“The Lich” Review

TL 1.png

Original Airdate: October 22, 2012

Written & Storyboarded by: Tom Herpich & Skyler Page

Part of what makes the Lich (character) so great is his lack of frequent on-screen appearances. While most would disagree, as a major complaint of the show has been the lack of Lich appearances over the years, I believe he’s a villain that’s so sinister and captivating that he can really only be used so sparingly as an effectively terrifying presence. The Lich returns the aforementioned character to the spotlight, after 52 episodes of absences (unless you count King Worm or In Your Footsteps), and you can tell this is one that writers Tom Herpich and Skyler Page had a ton of fun with. The entire episode is designed around an alarming and ominous atmosphere that is genuinely uncomfortable to sit through, but one that builds up so perfectly to the eventual reveal of Ooo’s greatest villain.

TL 2.png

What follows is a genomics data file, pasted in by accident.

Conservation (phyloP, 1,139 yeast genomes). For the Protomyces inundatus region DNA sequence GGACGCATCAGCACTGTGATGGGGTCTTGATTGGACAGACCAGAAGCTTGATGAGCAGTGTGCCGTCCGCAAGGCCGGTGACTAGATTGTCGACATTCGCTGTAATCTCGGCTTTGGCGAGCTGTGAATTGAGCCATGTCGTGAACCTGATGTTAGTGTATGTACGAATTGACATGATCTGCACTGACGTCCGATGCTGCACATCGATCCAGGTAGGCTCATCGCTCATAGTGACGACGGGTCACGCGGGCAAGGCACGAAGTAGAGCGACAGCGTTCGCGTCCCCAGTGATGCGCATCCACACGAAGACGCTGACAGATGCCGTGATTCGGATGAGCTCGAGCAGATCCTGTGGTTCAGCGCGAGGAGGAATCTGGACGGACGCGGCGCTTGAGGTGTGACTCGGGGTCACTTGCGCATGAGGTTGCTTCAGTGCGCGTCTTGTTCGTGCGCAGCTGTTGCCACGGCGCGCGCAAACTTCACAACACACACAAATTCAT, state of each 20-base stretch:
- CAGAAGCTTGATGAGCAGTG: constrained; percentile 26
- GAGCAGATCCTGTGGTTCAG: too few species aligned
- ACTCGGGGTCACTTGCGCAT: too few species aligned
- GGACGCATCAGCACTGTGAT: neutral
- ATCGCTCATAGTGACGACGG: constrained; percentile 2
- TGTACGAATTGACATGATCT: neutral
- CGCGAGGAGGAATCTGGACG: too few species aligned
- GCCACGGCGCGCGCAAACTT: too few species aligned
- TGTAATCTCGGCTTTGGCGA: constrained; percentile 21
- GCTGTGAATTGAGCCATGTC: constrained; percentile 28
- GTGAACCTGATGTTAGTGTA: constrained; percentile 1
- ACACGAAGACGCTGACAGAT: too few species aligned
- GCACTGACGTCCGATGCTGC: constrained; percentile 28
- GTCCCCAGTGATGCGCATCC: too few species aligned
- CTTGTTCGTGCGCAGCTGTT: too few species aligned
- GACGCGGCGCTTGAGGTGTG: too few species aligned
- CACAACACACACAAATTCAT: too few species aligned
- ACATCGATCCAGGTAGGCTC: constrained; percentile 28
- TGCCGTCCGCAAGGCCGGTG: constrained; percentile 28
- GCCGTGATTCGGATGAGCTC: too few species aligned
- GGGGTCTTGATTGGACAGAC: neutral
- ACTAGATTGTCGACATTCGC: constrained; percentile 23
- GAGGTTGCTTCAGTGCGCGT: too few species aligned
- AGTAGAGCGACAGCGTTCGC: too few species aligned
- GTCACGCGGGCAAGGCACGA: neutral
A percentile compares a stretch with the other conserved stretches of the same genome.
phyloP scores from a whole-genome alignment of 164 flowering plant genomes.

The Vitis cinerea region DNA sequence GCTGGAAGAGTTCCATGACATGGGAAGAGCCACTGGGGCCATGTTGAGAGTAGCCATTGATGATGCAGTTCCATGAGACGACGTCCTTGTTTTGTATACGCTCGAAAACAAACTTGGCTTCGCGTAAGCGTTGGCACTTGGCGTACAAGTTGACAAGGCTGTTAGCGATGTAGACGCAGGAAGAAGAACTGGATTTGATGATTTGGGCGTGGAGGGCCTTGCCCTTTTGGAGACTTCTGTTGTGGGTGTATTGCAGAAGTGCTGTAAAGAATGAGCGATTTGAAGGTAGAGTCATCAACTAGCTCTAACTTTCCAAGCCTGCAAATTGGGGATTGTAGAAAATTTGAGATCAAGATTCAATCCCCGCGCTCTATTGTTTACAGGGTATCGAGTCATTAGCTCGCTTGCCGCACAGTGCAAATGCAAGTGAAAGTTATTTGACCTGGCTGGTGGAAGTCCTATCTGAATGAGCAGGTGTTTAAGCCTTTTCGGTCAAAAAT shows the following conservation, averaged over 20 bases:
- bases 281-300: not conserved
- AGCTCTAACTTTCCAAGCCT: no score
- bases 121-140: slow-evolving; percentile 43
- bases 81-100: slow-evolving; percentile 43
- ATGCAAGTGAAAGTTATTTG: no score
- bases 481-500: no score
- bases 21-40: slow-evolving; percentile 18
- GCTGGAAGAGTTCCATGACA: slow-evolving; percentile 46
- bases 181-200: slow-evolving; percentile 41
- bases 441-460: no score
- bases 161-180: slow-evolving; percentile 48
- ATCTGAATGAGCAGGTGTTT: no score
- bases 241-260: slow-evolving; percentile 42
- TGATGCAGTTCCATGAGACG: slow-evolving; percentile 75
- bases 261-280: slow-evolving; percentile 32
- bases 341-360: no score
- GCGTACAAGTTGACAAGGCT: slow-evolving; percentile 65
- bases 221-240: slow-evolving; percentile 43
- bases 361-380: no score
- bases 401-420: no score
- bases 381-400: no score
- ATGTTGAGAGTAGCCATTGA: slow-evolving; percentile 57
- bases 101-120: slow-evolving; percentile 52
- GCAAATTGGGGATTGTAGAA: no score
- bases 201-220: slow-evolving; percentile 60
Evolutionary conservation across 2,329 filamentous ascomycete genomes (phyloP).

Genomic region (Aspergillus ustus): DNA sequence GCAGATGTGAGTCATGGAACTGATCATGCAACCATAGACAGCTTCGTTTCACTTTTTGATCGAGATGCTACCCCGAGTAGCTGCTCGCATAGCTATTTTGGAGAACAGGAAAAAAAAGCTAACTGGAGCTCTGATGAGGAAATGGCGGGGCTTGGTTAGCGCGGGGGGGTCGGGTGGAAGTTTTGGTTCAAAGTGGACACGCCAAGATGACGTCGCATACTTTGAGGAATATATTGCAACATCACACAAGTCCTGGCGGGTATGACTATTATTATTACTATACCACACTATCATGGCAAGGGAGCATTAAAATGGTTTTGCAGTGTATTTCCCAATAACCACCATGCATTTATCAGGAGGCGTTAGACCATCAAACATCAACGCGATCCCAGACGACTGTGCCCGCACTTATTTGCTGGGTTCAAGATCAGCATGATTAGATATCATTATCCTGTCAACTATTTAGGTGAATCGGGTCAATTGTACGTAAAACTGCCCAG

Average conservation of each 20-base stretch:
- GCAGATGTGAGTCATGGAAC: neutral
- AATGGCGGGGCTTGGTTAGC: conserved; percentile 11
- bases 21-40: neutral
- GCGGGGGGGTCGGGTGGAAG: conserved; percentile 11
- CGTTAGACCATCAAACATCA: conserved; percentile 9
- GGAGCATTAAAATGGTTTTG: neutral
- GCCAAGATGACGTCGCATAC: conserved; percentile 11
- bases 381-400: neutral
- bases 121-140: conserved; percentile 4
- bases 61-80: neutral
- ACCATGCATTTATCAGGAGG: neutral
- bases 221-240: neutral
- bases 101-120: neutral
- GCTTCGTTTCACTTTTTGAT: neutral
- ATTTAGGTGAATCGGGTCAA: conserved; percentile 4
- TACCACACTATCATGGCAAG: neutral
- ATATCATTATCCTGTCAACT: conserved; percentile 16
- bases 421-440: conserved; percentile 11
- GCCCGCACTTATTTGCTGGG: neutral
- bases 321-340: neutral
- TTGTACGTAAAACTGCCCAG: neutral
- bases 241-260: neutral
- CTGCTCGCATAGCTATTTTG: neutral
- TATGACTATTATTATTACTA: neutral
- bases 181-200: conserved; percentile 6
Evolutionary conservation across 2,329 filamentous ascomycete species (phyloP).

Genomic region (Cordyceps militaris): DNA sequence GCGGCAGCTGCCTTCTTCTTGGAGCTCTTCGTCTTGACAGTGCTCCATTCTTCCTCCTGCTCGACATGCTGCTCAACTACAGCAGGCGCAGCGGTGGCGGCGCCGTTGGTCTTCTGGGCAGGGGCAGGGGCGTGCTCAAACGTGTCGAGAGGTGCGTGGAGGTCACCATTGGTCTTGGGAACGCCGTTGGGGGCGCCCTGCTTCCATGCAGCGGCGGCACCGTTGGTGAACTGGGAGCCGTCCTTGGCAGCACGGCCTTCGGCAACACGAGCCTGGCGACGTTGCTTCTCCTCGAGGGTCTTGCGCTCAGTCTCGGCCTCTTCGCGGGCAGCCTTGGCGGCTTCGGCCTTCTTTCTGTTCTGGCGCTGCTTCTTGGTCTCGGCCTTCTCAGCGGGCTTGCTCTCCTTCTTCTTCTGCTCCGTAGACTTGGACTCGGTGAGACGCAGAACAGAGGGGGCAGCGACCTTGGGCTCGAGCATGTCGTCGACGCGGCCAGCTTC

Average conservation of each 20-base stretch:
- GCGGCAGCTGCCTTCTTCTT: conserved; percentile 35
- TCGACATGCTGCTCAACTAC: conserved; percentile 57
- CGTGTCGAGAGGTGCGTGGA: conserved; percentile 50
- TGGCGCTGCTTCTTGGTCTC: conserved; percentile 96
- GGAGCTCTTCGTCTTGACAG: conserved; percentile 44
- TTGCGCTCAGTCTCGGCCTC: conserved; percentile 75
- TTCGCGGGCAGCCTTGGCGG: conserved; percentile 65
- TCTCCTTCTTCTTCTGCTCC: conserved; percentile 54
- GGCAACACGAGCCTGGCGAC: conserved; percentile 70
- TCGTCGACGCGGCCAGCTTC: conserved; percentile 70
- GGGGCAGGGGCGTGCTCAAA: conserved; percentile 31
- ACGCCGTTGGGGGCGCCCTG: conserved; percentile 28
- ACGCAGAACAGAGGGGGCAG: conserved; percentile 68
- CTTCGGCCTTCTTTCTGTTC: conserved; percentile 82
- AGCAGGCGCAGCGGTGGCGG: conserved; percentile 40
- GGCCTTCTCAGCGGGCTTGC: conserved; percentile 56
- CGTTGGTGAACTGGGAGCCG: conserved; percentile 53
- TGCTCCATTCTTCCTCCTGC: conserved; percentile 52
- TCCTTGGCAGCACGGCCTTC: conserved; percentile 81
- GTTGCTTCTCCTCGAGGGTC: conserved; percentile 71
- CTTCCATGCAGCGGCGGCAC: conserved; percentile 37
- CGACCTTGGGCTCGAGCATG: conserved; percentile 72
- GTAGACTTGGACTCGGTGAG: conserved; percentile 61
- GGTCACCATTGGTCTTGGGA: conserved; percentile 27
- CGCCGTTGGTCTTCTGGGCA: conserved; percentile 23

The episode starts off with another unusual dream sequence, which is like, the third or fourth time AT has done so, and there’s only about fifteen more to come. Not to say this is a bad thing; AT nearly always outdoes itself with trippy and unusual dream sequences, and this one is no exception. It utilizes unconventional and somewhat startling visuals, including the blink-and-you’ll-miss appearance of the Lich as Billy, which of course works as foreshadowing, and also the bear, sporting a masquerade mask, uttering “dark times are coming.” There’s tons of conclusions you can draw by the beginning dream itself, namely that the Lich had killed Billy prior to this episode and disguised himself in Billy’s skin (I still can’t believe how gruesome that sounds/is) and that the Old Lady was presumably eaten by the bear, as we never see her again following this episode. This is where Finn awakes as we’re treated to a humorous dream story by Jake himself, which further implies his giant foot fetish. I dunno, I kinda wanna know how Jake handles this in his relationship with Lady. Like, she doesn’t actually have feet, does she?? She just has hooves, or stubs, or something. These are the types of thoughts that keep me up at night.